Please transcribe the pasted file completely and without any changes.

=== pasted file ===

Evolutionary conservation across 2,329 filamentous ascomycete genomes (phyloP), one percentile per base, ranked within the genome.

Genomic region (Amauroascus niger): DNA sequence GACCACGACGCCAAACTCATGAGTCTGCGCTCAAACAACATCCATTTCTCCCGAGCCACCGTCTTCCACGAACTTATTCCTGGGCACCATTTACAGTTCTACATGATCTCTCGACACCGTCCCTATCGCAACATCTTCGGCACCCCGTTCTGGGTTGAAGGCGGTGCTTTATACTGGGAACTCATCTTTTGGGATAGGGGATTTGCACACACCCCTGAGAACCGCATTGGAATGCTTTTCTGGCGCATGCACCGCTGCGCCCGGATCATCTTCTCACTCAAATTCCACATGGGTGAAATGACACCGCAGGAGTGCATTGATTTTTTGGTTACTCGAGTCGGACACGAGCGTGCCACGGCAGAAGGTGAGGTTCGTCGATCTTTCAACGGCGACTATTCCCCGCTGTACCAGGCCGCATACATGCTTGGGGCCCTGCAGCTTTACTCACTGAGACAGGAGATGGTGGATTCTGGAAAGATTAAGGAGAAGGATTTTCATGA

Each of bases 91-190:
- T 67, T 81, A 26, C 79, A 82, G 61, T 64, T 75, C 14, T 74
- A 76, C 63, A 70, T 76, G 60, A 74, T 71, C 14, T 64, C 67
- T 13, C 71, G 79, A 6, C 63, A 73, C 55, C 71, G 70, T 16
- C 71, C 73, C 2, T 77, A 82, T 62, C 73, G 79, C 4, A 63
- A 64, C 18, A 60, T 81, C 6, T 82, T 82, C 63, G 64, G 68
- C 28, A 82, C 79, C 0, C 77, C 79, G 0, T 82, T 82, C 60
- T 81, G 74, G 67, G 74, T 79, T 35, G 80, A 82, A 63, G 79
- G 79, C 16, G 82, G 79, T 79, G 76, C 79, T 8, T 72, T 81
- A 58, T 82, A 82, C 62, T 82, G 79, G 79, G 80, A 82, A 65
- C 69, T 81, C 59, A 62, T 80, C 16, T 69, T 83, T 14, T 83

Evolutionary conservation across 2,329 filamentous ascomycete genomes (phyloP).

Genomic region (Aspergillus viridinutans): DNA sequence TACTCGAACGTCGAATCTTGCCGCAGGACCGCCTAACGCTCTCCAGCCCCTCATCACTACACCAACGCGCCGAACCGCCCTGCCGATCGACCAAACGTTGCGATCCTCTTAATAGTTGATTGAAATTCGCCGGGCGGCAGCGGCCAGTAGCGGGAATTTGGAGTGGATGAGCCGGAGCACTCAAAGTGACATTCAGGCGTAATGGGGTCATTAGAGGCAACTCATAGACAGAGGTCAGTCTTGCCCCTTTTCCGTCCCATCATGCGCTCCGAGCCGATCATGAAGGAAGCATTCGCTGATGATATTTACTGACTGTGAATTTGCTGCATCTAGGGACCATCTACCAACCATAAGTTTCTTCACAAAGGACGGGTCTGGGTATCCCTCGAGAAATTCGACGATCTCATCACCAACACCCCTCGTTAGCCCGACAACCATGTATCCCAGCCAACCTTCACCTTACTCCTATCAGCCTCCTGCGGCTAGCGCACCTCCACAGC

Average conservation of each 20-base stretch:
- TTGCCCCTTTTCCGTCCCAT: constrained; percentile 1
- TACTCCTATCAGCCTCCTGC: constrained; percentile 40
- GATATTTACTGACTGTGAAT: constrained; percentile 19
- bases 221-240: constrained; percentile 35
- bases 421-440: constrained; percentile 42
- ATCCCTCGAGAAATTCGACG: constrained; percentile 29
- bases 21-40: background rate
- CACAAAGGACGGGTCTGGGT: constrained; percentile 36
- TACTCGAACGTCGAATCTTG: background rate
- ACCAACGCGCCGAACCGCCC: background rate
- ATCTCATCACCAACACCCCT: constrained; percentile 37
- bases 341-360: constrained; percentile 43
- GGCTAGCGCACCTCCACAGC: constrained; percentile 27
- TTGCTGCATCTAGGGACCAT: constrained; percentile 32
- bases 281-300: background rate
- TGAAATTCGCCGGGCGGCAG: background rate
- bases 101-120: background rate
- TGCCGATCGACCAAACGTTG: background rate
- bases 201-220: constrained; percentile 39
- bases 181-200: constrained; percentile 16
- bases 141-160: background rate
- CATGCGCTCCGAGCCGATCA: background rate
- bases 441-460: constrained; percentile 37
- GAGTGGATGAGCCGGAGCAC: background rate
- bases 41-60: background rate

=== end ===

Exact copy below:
Evolutionary conservation across 2,329 filamentous ascomycete genomes (phyloP), one percentile per base, ranked within the genome.

Genomic region (Amauroascus niger): DNA sequence GACCACGACGCCAAACTCATGAGTCTGCGCTCAAACAACATCCATTTCTCCCGAGCCACCGTCTTCCACGAACTTATTCCTGGGCACCATTTACAGTTCTACATGATCTCTCGACACCGTCCCTATCGCAACATCTTCGGCACCCCGTTCTGGGTTGAAGGCGGTGCTTTATACTGGGAACTCATCTTTTGGGATAGGGGATTTGCACACACCCCTGAGAACCGCATTGGAATGCTTTTCTGGCGCATGCACCGCTGCGCCCGGATCATCTTCTCACTCAAATTCCACATGGGTGAAATGACACCGCAGGAGTGCATTGATTTTTTGGTTACTCGAGTCGGACACGAGCGTGCCACGGCAGAAGGTGAGGTTCGTCGATCTTTCAACGGCGACTATTCCCCGCTGTACCAGGCCGCATACATGCTTGGGGCCCTGCAGCTTTACTCACTGAGACAGGAGATGGTGGATTCTGGAAAGATTAAGGAGAAGGATTTTCATGA

Each of bases 91-190:
- T 67, T 81, A 26, C 79, A 82, G 61, T 64, T 75, C 14, T 74
- A 76, C 63, A 70, T 76, G 60, A 74, T 71, C 14, T 64, C 67
- T 13, C 71, G 79, A 6, C 63, A 73, C 55, C 71, G 70, T 16
- C 71, C 73, C 2, T 77, A 82, T 62, C 73, G 79, C 4, A 63
- A 64, C 18, A 60, T 81, C 6, T 82, T 82, C 63, G 64, G 68
- C 28, A 82, C 79, C 0, C 77, C 79, G 0, T 82, T 82, C 60
- T 81, G 74, G 67, G 74, T 79, T 35, G 80, A 82, A 63, G 79
- G 79, C 16, G 82, G 79, T 79, G 76, C 79, T 8, T 72, T 81
- A 58, T 82, A 82, C 62, T 82, G 79, G 79, G 80, A 82, A 65
- C 69, T 81, C 59, A 62, T 80, C 16, T 69, T 83, T 14, T 83

Evolutionary conservation across 2,329 filamentous ascomycete genomes (phyloP).

Genomic region (Aspergillus viridinutans): DNA sequence TACTCGAACGTCGAATCTTGCCGCAGGACCGCCTAACGCTCTCCAGCCCCTCATCACTACACCAACGCGCCGAACCGCCCTGCCGATCGACCAAACGTTGCGATCCTCTTAATAGTTGATTGAAATTCGCCGGGCGGCAGCGGCCAGTAGCGGGAATTTGGAGTGGATGAGCCGGAGCACTCAAAGTGACATTCAGGCGTAATGGGGTCATTAGAGGCAACTCATAGACAGAGGTCAGTCTTGCCCCTTTTCCGTCCCATCATGCGCTCCGAGCCGATCATGAAGGAAGCATTCGCTGATGATATTTACTGACTGTGAATTTGCTGCATCTAGGGACCATCTACCAACCATAAGTTTCTTCACAAAGGACGGGTCTGGGTATCCCTCGAGAAATTCGACGATCTCATCACCAACACCCCTCGTTAGCCCGACAACCATGTATCCCAGCCAACCTTCACCTTACTCCTATCAGCCTCCTGCGGCTAGCGCACCTCCACAGC

Average conservation of each 20-base stretch:
- TTGCCCCTTTTCCGTCCCAT: constrained; percentile 1
- TACTCCTATCAGCCTCCTGC: constrained; percentile 40
- GATATTTACTGACTGTGAAT: constrained; percentile 19
- bases 221-240: constrained; percentile 35
- bases 421-440: constrained; percentile 42
- ATCCCTCGAGAAATTCGACG: constrained; percentile 29
- bases 21-40: background rate
- CACAAAGGACGGGTCTGGGT: constrained; percentile 36
- TACTCGAACGTCGAATCTTG: background rate
- ACCAACGCGCCGAACCGCCC: background rate
- ATCTCATCACCAACACCCCT: constrained; percentile 37
- bases 341-360: constrained; percentile 43
- GGCTAGCGCACCTCCACAGC: constrained; percentile 27
- TTGCTGCATCTAGGGACCAT: constrained; percentile 32
- bases 281-300: background rate
- TGAAATTCGCCGGGCGGCAG: background rate
- bases 101-120: background rate
- TGCCGATCGACCAAACGTTG: background rate
- bases 201-220: constrained; percentile 39
- bases 181-200: constrained; percentile 16
- bases 141-160: background rate
- CATGCGCTCCGAGCCGATCA: background rate
- bases 441-460: constrained; percentile 37
- GAGTGGATGAGCCGGAGCAC: background rate
- bases 41-60: background rate